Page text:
Thursday, December 9, 2010

Writing As Women

Hello Writers! 

In her blog, "Eonism" Magen Toole writes about the difficulties she's experienced writing female characters. She draws attention to the fact that because of the sometimes unfortunate sexual politics of the world we live in, there are a lot of "don't's" when it comes to creating and fleshing out a dynamic female character in fictional narratives.

Toole describes one female character, named "Mariska," whom she says that she is "still learning to write:"

"Mariska’s a bundle of contradictions, strengths and weaknesses. She’s held up by the sheer force of her will, and yet still remains too soft... I’m still learning to write her, fretting over every page, wringing my hands over the context of her words and the subtext of her intentions. Does she mean well? Does she do harm? Is she strong enough to survive [a] violent chain of events?" 

There are elements of every story that present us with obstacles, and gender is often one of them. How can we be both the lion and the lamb when it comes to constructing narratives, as women writing about women? Our characters demand that we as writers endow them with humanity--with all the grit and grace that make a person "a real boy"--or in this case "girl."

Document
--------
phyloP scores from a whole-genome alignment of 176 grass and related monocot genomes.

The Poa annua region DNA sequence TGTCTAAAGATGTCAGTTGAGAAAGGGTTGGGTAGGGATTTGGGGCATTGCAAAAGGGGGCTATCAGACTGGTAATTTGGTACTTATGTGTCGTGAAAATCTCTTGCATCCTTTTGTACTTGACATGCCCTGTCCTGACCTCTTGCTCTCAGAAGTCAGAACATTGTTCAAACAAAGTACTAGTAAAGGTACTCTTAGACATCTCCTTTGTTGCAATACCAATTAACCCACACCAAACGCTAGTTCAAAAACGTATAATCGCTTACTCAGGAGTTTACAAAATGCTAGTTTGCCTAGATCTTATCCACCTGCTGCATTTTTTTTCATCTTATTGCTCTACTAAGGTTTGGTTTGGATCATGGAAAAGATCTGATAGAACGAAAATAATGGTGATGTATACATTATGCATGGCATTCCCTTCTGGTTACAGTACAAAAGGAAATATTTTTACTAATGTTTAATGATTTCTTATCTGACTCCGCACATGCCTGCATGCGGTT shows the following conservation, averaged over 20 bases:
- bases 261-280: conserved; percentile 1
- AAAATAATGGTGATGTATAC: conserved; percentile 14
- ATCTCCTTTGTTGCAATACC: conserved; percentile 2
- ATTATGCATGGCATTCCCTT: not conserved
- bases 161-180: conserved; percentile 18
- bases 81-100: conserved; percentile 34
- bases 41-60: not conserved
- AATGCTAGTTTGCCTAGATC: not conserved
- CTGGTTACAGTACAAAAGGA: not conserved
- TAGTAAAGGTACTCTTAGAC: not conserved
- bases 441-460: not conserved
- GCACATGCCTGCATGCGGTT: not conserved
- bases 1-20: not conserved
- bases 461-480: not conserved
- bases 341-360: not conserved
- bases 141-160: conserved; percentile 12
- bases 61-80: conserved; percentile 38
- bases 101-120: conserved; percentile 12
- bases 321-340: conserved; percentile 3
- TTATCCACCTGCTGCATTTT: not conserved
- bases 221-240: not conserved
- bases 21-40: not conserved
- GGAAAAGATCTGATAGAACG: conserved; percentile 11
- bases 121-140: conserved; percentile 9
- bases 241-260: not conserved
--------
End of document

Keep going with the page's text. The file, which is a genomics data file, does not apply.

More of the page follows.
Magen Toole is an honest voice when it comes to the obstacles inherent in female character development. It's this transparency that is vitally needed. Check out her blog and her writings, (You can also follow her on Twitter.) 

What about you? How do you approach writing female (or male) characters as women? How do you feel your perspective influences your writing? 


  1. My female characters are always a total mess (and hard to write, too, lol), but my male characters are worse. My girls are always messed up (like me, lol), and the men are either "perfect" or total douche bags. I have a hard time making them REAL.

  2. Thanks so much for the bump, Laura. I'm really glad that post resonated with you. It's a topic I enjoy discussing, and something I'd wanted to blog about for a while.

  3. @ Magen Toole: You're so welcome! It's a topic that is uniquely appropriate for this blog, as my readers as [mostly]women. I loved reading your post, and look forward to reading some more! Keep up the good work!

  4. I tend to write my novels in first-person narrative. . . in which case, you'd assume I also tend to write myself. I've been rereading my second stab at a novel before sending it off to the editor, though, and realized that my protagonist is not me at all. Naturally we have many of the same observations, but she is entirely her own person.

    A friend of mine recently said that it is difficult to write ourselves into fiction because our impressions of ourselves are ever-changing. I'd imagine this is especially true for women.

    As usual. . .great post Laura!

    (For some reason I always want to refer to you as Laur. Not sure why).

  5. Yay, thanks for the kind comment, Lauren! I LOVE that observation about how our impressions are in constant flux! And I believe you're right--that probably counts double for us gals!

    P.S. You may refer to me as "Laur" any time you please!



Related Posts Plugin for WordPress, Blogger...